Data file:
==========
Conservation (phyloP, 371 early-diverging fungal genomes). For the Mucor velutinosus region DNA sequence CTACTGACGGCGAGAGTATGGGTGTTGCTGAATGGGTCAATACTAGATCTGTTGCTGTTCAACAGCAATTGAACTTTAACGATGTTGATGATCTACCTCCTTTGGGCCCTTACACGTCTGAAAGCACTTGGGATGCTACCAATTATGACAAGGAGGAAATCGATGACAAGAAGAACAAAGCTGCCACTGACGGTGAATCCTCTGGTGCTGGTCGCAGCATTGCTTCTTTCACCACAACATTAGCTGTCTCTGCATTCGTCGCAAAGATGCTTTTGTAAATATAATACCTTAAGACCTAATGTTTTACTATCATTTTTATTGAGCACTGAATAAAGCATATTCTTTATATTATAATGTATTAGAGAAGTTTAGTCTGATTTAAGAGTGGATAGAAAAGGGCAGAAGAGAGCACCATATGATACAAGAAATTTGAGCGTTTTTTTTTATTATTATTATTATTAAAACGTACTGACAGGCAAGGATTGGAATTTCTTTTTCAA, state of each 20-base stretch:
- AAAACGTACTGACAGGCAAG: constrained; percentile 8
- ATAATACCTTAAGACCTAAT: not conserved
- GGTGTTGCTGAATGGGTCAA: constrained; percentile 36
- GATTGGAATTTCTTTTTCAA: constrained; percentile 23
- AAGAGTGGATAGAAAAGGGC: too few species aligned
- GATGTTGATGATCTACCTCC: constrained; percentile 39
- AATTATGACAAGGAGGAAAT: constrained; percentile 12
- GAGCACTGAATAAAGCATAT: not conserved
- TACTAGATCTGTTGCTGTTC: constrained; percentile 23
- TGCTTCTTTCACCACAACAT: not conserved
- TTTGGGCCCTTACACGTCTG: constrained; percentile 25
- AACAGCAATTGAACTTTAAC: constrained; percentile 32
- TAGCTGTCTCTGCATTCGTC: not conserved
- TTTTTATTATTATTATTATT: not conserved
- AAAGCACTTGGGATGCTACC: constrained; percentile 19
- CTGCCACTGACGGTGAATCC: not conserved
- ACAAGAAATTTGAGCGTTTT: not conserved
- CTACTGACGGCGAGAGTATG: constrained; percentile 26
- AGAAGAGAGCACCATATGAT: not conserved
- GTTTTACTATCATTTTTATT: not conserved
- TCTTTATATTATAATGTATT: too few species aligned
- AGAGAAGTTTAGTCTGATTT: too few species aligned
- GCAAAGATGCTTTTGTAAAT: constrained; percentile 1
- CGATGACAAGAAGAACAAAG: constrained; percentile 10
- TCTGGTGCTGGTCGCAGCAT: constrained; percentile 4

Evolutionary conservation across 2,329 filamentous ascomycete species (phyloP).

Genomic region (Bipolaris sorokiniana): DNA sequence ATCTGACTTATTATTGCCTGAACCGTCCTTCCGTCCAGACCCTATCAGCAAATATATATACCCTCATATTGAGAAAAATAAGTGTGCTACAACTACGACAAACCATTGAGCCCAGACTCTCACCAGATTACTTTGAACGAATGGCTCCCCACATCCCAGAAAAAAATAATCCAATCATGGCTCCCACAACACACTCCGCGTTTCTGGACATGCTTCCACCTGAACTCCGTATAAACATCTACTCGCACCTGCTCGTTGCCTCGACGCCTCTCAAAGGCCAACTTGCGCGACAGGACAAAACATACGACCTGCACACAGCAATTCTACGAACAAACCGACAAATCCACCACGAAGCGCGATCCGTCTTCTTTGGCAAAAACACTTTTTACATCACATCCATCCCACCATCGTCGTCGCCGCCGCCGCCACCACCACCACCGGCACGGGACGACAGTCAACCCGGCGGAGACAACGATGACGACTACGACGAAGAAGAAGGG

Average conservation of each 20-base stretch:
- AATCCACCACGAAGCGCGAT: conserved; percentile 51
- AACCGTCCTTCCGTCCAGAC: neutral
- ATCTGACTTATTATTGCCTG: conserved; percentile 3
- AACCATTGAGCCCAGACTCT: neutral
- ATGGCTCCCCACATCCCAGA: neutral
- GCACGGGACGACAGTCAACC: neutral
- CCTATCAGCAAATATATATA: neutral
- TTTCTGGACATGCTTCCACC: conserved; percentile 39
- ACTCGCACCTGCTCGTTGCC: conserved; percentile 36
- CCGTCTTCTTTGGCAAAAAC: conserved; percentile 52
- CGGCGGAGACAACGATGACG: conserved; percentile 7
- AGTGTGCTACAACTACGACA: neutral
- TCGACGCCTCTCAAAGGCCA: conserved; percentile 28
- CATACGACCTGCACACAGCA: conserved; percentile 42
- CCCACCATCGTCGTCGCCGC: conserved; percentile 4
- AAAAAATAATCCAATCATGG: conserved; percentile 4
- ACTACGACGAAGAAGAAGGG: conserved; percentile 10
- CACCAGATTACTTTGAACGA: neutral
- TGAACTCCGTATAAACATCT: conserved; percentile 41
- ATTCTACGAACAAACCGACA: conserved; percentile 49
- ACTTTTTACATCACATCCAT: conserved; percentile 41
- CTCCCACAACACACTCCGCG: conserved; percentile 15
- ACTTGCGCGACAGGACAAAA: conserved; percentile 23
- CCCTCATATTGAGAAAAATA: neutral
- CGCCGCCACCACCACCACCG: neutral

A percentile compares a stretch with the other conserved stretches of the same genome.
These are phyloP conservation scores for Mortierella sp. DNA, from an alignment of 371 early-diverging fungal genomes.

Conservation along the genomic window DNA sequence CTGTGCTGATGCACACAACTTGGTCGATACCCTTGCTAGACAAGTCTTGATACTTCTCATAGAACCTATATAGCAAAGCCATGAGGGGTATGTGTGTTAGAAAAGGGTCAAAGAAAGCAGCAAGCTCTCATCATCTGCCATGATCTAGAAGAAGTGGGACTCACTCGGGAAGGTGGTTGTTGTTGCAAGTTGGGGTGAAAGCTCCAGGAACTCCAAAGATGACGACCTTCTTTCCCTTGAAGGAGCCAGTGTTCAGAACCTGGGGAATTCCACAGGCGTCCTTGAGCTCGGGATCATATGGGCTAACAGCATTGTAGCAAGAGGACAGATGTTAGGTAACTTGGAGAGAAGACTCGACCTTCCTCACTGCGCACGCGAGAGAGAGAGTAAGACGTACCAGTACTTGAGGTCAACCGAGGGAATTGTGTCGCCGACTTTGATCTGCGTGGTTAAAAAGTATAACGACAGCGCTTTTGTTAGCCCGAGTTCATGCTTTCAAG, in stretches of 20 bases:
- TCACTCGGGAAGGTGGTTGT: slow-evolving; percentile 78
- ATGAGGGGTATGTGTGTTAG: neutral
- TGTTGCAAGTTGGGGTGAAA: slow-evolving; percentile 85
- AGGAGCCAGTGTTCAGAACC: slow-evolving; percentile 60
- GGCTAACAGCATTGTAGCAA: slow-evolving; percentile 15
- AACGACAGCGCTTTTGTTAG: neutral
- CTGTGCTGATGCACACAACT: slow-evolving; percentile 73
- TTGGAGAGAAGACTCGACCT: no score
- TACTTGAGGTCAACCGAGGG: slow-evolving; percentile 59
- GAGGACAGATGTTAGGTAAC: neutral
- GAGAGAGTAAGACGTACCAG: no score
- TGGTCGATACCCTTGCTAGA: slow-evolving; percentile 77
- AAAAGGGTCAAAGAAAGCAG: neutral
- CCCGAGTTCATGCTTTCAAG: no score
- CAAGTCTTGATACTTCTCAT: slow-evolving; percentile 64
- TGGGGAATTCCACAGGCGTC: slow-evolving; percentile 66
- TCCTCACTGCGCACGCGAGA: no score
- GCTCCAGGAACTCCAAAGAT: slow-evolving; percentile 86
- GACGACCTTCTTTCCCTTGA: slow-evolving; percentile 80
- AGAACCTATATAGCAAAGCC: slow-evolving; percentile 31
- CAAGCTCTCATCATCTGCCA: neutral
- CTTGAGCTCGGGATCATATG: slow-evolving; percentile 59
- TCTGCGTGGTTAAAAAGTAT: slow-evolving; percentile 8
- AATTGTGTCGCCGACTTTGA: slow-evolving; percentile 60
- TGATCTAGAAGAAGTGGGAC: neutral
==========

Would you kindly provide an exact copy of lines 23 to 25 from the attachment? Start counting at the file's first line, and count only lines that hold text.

- AGAGAAGTTTAGTCTGATTT: too few species aligned
- GCAAAGATGCTTTTGTAAAT: constrained; percentile 1
- CGATGACAAGAAGAACAAAG: constrained; percentile 10